War of the Worlds
A Fan Fiction by Jake Keidel
Our world is not the only one capable of supporting life. Others have watched us, with jealous and hateful eyes. Since man's first footsteps, others have planned to bring us down. Beings from our planets neighbour have watched and planned patiently, so that our empire over this world will be crushed in a swift blow.
Chapter 1: The Invaders Arrive
Jake Keidel had been stuck in the house all day. Music blared loudly throughout the building, so loud it would have deafened any normal person. But he didn't care. He was grounded, confined to his home for a week.
The bedroom he was in was a tip. Clothes were scattered haphazardly on the floor, and various DVD's were on the desks that he had taken the time to set up himself. Even worse were the idle packets of food that had been there for days but had slipped his mind.
He was sitting on his bed, a book placed firmly in his hands. Outside, he could hear the local kids playing something ridiculous like manhunt or something like that. Once or twice he was tempted to get up off of his bed and yell at them, but he was comfy on his bed, so he let it slide. Better listening to music instead.
Slowly, his right hand left the book he was reading – a load of crap, really; it was Robinson Crusoe – and started fumbling about for the bottle of coca-cola that was on his bed. When he found it, he pushed the top of the bottom to his lips, placed the lid between his teeth and twisted it slowly. He then spat the lid out and drank from the bottle; all without taking his eyes off of his book.
God he was so bored. There was nothing to do today. Not only did the weather look terrible anyway, but he had the house to himself. His family were out, though not all together. His brother was with his parents up town, and his sister was out with her friends. And he had sod all to do in the house.
Feeling terrible, he threw Robinson Crusoe onto the floor, and lounged about on his bed. The track changed from Enter Sandman to The Trooper. That was good; he hadn't listened to Iron Maiden in weeks.
After about a minute of mutely singing along to Bruce Dickinson, Jake pushed himself off of his bunk bed, and fell to the floor landing on his feet. His foot dug into a belt, so he kicked it away near to his wardrobe. That was tidy enough for him.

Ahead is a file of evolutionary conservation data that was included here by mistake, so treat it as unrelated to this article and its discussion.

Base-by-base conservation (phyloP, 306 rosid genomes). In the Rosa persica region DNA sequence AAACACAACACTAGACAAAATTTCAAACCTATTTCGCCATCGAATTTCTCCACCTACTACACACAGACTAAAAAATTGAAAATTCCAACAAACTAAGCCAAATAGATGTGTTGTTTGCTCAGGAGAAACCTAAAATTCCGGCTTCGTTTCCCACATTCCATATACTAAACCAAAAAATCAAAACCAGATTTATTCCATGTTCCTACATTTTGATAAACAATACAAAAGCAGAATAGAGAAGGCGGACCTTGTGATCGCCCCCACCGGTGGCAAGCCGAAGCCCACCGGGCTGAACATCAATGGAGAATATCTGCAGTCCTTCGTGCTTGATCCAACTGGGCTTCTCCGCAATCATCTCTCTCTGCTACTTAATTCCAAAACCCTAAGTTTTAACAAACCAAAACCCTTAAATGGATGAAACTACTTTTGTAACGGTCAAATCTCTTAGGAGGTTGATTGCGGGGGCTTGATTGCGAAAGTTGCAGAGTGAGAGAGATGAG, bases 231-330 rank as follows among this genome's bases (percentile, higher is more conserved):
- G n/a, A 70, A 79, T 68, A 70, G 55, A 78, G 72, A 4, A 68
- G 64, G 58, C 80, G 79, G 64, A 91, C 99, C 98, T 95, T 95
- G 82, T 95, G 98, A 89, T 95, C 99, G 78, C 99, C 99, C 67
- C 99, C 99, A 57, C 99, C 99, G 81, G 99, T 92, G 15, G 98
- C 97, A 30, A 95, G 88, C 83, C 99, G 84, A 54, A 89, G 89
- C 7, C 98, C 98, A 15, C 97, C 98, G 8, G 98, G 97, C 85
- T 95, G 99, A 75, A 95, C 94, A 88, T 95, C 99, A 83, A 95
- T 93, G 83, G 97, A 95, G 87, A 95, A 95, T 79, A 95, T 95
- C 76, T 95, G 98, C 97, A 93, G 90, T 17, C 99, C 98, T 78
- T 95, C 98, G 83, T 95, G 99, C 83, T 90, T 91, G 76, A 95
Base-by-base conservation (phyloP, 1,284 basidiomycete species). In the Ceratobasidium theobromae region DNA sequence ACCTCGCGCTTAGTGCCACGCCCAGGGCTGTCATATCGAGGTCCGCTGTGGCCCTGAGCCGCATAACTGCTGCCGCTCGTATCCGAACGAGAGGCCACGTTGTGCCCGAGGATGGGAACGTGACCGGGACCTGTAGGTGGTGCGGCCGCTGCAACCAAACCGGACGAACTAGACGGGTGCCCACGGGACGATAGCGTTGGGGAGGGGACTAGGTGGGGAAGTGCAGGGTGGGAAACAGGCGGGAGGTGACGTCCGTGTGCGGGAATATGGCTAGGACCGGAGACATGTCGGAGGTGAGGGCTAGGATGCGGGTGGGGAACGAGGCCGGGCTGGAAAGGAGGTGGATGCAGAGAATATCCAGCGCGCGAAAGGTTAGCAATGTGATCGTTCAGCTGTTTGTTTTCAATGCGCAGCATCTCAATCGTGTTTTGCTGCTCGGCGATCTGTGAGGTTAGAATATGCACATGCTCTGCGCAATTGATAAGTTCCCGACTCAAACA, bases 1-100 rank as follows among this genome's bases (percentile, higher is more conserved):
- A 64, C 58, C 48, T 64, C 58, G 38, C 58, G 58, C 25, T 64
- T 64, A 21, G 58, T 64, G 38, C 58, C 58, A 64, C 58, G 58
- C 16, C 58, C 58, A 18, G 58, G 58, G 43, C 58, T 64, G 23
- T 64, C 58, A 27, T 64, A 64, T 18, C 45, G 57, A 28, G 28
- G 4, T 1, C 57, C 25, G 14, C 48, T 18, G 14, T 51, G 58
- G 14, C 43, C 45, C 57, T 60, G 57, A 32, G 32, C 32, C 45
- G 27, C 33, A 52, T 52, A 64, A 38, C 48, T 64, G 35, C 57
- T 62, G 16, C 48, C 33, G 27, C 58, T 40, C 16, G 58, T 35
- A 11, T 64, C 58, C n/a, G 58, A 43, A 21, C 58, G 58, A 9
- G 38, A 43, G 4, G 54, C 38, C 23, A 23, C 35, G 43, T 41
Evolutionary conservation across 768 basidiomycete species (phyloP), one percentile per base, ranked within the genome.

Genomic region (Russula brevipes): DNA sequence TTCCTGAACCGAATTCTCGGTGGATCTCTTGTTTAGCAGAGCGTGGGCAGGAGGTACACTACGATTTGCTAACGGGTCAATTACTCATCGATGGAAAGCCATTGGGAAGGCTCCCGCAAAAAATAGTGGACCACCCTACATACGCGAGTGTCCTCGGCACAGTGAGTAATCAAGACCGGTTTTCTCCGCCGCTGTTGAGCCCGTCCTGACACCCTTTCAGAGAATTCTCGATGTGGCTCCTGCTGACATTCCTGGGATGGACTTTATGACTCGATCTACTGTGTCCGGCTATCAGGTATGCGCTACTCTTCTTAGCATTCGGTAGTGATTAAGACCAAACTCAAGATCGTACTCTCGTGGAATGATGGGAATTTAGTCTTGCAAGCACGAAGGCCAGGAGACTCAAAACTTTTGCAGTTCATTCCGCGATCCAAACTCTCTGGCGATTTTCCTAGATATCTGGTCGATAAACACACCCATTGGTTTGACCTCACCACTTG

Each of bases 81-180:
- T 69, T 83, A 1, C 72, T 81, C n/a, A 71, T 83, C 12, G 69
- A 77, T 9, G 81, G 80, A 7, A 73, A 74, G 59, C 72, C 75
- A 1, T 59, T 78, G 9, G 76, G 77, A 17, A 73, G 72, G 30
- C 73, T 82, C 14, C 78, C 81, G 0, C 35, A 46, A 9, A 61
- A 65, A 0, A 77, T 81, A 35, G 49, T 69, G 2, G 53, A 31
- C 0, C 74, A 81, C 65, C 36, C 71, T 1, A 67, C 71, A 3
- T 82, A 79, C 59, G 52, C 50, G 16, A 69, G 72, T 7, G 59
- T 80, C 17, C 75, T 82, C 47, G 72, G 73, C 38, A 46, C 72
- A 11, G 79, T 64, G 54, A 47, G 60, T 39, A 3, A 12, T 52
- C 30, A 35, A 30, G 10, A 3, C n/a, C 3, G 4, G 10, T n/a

Groaning, he turned left and looked out of the window. Dark clouds were gathering over, and they seemed to be heading towards the town; he couldn't really see from the angle his window was at. Ah well, if they were, excellent. If it got his parents soaked, that was brilliant! That'd teach them for grounding him.
A tree branch scraped against his window, blowing in the same direction as the same direction of the storm. Jake cocked his head to the side at that. He wasn't very informed on weather or other such subjects, but he didn't think that was normal. Sure, the wind should be blowing towards it when the storm was coming, but even from his angle he could see flashes.
Where's the thunder? With every flash, there was silence. In fact, it was eerily silent. Jake twisted round to see his lights were off, and the music had stopped. Goddamn, what the fuck was happening?
He stormed over towards the light switch outside the room, and flicked it rapidly. No luck. Damn, that meant one of the damn fuses had blown. Grunting irritably, he ran down the stairs and into the lounge, heading for the under-the-stairs cupboard.
The lounge light was off, but he didn't stop to try it. He only gave the light switch under the stairs a flick, and when that didn't work, he went to the light box, and looked for the switch that was down.
Jake cocked his head to the side. That was odd. Great, now he'd have to wait till his dad got home just so he could have a bit more music. Wouldn't that be just fun?
As if on cue, a thudding noise came from the front door as if someone was hammering it fiercely. Jake groaned, and trudged his way over to the front door.
He flung the front door open and said, "Whatdoyawant?"
"Jake, you've gotta come out and see this," one of the neighbours kids said. Jake tried to grab a name, but he couldn't remember the poor sods name. He looked about seven though, and he guessed the kids name to be James. He knew there was a seven year old called James on the street.
"Nah, honestly, I'm fine mate," Jake grunted and went to close the door.
"JAKE! COME ON OUT!" Toby Willis shouted.
Jake opened the door more to see Toby. He was one of the few people Jake bothered to get along with on the street, though even then the relationship was dubious.